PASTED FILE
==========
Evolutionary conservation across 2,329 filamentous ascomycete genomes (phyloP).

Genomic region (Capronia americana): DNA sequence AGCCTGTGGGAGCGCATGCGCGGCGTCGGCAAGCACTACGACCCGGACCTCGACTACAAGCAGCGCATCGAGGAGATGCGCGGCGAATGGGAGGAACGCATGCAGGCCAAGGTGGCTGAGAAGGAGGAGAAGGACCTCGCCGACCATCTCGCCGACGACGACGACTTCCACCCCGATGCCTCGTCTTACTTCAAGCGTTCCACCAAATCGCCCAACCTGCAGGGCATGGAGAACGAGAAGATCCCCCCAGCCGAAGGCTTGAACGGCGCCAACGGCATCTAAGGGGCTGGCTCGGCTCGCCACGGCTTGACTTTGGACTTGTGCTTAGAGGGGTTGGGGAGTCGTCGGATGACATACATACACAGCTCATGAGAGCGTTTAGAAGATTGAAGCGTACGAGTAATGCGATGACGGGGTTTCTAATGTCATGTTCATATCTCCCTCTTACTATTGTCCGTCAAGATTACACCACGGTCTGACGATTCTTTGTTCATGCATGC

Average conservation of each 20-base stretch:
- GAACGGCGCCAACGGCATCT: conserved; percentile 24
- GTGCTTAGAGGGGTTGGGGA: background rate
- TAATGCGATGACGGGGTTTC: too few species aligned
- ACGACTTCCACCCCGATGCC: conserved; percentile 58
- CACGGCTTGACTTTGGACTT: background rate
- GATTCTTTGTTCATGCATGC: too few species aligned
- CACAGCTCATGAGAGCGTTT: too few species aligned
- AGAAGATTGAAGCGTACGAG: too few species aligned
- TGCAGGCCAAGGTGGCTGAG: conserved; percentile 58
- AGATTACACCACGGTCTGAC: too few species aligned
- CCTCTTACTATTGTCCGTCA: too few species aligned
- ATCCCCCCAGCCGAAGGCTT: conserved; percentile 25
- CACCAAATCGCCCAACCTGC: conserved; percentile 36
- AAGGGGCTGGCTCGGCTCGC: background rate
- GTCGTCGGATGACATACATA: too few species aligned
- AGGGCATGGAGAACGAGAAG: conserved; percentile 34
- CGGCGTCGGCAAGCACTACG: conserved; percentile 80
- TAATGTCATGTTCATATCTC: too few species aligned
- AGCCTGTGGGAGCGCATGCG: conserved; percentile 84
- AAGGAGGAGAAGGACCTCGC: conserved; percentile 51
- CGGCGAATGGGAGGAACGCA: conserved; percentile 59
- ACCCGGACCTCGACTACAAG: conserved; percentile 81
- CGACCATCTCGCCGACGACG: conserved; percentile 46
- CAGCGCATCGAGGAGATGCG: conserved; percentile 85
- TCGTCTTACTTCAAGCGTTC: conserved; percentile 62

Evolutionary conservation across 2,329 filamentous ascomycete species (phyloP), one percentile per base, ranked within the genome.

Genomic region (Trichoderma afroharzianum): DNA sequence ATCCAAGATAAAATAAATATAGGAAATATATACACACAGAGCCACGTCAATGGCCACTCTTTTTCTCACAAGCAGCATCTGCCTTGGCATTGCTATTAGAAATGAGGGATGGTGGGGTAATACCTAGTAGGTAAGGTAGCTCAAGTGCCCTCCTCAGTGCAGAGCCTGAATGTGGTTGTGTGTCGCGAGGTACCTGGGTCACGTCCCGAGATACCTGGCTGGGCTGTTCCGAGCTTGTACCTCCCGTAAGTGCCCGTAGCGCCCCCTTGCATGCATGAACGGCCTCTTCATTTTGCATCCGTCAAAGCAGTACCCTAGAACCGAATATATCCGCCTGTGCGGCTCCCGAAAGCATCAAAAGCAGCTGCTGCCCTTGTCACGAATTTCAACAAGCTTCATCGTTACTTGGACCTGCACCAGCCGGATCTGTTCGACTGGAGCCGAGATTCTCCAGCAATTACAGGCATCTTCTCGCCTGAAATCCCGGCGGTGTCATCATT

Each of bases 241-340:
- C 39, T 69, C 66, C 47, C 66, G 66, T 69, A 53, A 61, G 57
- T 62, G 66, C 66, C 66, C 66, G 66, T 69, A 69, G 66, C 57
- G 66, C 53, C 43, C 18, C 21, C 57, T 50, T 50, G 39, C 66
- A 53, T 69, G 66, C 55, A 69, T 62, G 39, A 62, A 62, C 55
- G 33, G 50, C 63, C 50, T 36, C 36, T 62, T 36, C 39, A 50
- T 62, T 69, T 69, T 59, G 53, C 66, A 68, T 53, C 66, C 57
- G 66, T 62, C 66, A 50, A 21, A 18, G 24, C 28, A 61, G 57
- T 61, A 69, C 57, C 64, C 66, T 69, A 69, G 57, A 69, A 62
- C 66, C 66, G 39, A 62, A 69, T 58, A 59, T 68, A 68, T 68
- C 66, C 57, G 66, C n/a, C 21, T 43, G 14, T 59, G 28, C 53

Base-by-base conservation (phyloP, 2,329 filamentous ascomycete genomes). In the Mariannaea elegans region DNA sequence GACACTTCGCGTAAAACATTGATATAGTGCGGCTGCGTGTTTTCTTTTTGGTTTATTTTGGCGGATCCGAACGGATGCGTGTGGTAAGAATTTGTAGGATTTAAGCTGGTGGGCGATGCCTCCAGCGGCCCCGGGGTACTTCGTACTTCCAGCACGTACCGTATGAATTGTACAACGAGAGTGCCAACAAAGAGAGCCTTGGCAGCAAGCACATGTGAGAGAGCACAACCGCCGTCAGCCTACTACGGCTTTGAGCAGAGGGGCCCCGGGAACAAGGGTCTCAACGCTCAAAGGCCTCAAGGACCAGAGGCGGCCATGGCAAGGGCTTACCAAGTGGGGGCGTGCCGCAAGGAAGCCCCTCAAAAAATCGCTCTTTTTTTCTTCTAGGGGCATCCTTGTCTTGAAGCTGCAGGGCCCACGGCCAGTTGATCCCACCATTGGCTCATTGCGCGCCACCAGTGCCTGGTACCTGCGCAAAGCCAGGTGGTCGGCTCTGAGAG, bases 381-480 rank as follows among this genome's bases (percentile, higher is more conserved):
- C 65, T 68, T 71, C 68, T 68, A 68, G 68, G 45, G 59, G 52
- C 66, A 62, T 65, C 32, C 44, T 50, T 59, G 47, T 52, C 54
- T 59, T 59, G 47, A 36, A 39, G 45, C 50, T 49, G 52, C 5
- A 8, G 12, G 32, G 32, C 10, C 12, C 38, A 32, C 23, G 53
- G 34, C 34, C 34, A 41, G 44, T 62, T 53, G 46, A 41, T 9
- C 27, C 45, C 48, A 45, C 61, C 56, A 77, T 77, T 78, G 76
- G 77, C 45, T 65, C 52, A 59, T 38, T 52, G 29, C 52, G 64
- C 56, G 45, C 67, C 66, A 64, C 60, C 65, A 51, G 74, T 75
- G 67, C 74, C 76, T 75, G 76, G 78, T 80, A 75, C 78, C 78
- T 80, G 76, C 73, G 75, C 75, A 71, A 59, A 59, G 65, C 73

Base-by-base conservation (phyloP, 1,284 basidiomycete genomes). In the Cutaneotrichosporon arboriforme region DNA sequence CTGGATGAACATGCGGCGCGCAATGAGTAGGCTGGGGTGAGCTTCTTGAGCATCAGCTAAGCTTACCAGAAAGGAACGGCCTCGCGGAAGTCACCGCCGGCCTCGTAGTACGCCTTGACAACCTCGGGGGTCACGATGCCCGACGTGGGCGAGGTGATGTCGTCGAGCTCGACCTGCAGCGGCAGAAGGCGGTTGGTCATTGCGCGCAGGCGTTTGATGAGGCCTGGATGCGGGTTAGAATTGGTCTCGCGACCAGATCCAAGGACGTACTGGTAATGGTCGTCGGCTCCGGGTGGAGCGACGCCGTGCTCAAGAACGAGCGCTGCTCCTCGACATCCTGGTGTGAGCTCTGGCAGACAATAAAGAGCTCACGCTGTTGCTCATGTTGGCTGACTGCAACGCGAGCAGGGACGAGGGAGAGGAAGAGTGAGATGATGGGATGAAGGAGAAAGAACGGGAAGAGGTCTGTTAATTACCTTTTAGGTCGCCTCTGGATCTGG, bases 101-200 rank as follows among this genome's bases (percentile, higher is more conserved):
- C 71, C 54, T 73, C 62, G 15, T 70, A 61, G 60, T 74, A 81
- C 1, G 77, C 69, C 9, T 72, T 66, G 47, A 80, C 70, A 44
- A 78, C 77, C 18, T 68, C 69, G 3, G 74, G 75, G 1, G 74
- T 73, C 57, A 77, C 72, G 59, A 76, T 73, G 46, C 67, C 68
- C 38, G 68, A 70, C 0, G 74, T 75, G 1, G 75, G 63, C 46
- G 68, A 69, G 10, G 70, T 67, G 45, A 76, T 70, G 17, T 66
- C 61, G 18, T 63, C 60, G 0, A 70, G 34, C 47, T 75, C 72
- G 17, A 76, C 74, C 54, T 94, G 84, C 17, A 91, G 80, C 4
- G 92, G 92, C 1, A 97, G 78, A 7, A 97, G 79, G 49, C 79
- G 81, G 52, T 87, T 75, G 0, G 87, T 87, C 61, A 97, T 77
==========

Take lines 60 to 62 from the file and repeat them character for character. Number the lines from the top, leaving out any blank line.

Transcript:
- C 61, G 18, T 63, C 60, G 0, A 70, G 34, C 47, T 75, C 72
- G 17, A 76, C 74, C 54, T 94, G 84, C 17, A 91, G 80, C 4
- G 92, G 92, C 1, A 97, G 78, A 7, A 97, G 79, G 49, C 79